Getting your first internship, job placement, or job after finishing your degree is a big deal. It’s likely to be a great opportunity, and a steep learning curve.
Here are some tips to make it as successful as possible.
Get Prepared –
Before starting, check with your supervisor or manager if there is any preparation you should do, such as any relevant reading that will help you to hit the ground running. This question will also demonstrate your willingness and interest to your new bosses, helping you to make a good early impression.
Introduce yourself –
If you haven’t yet met the person or people who will be your supervisor or manager, make an effort to get in contact to introduce yourself – a quick phone call or email will go a long way. It will also help you to feel some sense of familiarity with them on your first day. Once you start, make an effort to meet and introduce yourself to as many of the people you’ll be working with as possible. Ask them about their role in the organisation, and you’ll probably find a few excellent ‘go to’ people for any questions or issues you have.
Take opportunities to observe –
One of the biggest opportunities of being new is the chance to observe others. Often after you are qualified there are significantly fewer of these opportunities, so make the most of them. Observing different people will help you to identify different styles, and therefore help you to find your own style. When we are starting out, many of us feel like there is “one right way” to do things, and we have to do it exactly the way our supervisor does it. The more different styles you see, the more you will realise that there are often several equally good ways to get to the same outcome.
Be prepared to feel out of your depth –
There’s a big jump between academic learning and applying that knowledge in practice, especially when there is a real client or patient in front of you. It’s entirely normal to feel out of your depth and to leave work feeling exhausted many days! Make sure to think about how you can learn from any mistakes, and be open to feedback you receive. Try to remember that you are not your work, making a mistake or doing something silly does not make you a bad or incompetent person.
Ask for help –
Also know that asking for help is OK. If you are feeling unsure, ask someone with experience whether what you’re planning on doing sounds about right. When asking for help and advice try to come up with a plan for what you think you would do, and then check your thinking with your supervisor or someone senior. This approach will not only be better for your learning but will also demonstrate your initiative and that you have ideas about what to do even if they’re not perfect.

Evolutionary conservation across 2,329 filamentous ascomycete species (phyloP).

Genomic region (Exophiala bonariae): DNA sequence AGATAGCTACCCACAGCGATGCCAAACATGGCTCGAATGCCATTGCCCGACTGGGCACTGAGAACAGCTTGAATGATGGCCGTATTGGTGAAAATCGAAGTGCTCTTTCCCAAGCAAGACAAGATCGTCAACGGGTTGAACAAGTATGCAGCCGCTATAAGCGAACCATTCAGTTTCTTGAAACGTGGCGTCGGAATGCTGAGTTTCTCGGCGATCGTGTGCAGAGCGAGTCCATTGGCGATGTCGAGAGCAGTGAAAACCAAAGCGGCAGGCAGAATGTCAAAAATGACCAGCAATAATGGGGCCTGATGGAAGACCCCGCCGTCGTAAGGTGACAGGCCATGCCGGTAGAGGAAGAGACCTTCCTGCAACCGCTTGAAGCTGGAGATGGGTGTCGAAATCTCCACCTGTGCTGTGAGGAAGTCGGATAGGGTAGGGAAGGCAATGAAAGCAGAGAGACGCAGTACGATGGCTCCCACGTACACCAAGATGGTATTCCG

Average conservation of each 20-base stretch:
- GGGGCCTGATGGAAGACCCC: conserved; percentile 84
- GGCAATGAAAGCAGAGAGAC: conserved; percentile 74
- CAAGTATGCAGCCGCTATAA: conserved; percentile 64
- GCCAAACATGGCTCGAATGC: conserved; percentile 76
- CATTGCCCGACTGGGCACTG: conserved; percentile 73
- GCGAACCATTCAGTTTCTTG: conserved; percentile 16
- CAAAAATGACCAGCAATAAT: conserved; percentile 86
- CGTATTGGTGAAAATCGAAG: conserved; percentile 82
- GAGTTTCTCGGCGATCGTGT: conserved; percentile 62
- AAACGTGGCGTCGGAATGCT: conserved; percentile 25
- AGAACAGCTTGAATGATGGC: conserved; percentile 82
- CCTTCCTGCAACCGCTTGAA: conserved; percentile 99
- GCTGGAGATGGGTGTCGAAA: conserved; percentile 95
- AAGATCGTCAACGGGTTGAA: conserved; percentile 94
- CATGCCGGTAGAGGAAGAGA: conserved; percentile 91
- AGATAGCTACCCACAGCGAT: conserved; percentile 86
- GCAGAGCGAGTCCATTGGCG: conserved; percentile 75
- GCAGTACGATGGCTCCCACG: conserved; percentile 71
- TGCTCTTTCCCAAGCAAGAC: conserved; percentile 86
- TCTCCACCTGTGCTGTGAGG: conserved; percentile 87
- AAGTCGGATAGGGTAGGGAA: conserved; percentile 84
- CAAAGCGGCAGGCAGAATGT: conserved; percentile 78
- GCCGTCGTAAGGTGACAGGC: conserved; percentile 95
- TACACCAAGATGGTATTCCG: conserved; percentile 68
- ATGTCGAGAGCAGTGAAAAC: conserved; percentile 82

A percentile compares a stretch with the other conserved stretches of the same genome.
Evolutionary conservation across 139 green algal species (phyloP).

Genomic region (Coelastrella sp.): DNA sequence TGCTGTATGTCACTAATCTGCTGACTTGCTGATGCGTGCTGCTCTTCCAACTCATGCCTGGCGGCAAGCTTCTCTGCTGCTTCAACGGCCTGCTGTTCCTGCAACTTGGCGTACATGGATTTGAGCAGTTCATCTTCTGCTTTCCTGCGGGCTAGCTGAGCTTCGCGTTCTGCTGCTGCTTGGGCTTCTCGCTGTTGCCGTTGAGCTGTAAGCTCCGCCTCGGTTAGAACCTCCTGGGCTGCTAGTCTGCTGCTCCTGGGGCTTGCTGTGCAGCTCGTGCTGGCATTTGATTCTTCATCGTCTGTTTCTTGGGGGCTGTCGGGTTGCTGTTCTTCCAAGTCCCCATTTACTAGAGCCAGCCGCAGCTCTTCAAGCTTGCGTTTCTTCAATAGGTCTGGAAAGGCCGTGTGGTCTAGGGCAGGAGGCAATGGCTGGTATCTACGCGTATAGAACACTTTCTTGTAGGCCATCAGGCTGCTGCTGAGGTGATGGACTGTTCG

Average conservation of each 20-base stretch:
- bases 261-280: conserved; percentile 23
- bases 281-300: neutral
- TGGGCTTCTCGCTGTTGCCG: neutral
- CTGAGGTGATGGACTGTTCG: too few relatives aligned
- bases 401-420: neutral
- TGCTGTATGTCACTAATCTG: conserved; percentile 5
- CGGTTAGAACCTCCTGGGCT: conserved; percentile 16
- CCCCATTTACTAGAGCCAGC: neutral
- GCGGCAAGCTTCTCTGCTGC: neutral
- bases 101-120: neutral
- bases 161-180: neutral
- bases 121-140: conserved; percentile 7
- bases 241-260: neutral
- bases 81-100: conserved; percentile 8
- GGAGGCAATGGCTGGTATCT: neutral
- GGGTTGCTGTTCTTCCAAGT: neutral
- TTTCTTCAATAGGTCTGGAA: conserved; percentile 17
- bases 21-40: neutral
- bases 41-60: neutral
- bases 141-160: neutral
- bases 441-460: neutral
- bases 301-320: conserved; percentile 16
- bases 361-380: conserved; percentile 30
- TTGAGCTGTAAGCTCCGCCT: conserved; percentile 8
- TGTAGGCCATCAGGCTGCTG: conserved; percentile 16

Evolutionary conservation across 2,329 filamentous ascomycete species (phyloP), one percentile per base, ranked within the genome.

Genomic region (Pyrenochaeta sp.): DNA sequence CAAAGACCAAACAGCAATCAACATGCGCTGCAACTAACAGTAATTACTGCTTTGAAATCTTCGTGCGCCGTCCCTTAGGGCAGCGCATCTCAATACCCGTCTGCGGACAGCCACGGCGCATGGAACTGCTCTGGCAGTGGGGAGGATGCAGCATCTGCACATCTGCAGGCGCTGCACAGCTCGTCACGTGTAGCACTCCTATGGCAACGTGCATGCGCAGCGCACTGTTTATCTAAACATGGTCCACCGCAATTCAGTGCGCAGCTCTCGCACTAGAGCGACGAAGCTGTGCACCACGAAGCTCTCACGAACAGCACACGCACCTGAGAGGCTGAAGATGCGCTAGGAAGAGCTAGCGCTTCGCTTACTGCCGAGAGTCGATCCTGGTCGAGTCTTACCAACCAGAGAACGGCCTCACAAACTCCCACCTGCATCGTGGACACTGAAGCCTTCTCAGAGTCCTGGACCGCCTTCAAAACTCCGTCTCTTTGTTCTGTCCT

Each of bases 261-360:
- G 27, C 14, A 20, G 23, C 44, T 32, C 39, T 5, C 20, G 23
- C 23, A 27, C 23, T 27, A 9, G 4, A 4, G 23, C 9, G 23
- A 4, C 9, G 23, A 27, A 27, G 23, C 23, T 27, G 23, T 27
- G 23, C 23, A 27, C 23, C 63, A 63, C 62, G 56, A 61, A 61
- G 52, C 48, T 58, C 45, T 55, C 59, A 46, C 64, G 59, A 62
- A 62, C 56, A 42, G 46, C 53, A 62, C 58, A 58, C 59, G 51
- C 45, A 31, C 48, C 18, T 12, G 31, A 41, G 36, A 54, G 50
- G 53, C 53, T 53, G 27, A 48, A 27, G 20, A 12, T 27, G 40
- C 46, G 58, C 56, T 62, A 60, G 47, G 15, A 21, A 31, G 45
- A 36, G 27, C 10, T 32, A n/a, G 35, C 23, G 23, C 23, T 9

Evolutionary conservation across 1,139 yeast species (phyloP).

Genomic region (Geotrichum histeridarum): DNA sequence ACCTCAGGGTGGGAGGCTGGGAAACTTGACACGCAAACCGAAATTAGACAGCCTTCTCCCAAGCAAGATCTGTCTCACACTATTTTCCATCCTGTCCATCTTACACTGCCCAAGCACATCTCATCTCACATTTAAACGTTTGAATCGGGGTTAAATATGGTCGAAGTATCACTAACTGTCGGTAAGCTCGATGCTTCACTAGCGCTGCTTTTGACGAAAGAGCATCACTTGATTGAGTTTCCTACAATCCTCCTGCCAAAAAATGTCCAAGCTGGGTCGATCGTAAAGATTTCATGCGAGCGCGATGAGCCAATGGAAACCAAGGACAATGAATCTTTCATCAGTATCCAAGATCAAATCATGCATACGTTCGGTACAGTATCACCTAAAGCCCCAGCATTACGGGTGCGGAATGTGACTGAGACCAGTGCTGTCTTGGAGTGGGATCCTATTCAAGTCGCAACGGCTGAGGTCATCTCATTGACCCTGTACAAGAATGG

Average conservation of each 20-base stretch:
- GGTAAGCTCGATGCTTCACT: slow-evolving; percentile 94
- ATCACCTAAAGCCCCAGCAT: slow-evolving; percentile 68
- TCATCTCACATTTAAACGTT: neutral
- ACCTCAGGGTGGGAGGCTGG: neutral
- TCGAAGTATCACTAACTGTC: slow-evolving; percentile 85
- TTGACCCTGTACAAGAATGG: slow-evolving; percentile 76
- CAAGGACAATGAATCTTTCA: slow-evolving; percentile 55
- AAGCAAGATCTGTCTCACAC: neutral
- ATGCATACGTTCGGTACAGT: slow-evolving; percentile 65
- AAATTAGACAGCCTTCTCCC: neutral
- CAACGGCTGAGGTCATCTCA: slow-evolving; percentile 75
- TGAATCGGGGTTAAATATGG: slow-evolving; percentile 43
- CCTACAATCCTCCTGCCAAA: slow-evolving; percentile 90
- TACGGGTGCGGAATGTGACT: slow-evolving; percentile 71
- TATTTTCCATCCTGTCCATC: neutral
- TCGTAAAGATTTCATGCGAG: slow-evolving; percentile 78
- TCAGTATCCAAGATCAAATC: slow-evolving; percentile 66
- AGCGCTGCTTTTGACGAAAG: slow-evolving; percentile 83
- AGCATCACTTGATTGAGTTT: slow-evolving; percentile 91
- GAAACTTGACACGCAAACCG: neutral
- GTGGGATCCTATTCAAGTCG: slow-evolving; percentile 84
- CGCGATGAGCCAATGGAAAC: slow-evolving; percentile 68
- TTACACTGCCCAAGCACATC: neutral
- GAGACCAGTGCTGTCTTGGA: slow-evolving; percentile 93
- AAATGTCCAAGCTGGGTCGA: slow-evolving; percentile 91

Take responsibility –
If you make a stuff up, own it. We all make mistakes, and others – especially those senior to you – will cut you more slack if you accept your mistakes. Trying to justify or excuse, or even argue that no mistake was made, will likely make the situation worse. It is OK to say that you didn’t realise it was a mistake at the time, but now that you do, apologise and try to learn from it. If you do not understand how or why it was a mistake, ask with genuine openness to learning. You might try a sentence like “I really want to understand what I could have done better. Can you tell me what you would have done differently in that situation?”.
Take care of yourself –
Placements and first jobs are typically demanding, and most of us are keen to prove ourselves. In some industries it is also common for recent graduates to be expected to work very long hours. All these expectations can be a recipe for wearing yourself out. Make sure to prioritise some time to eat well, sleep enough, exercise, and relax. The earlier you start these healthy habits, the easier it will be to continue them throughout your career.
Finally, enjoy the experience! You’ve worked hard to get here, so celebrate that success.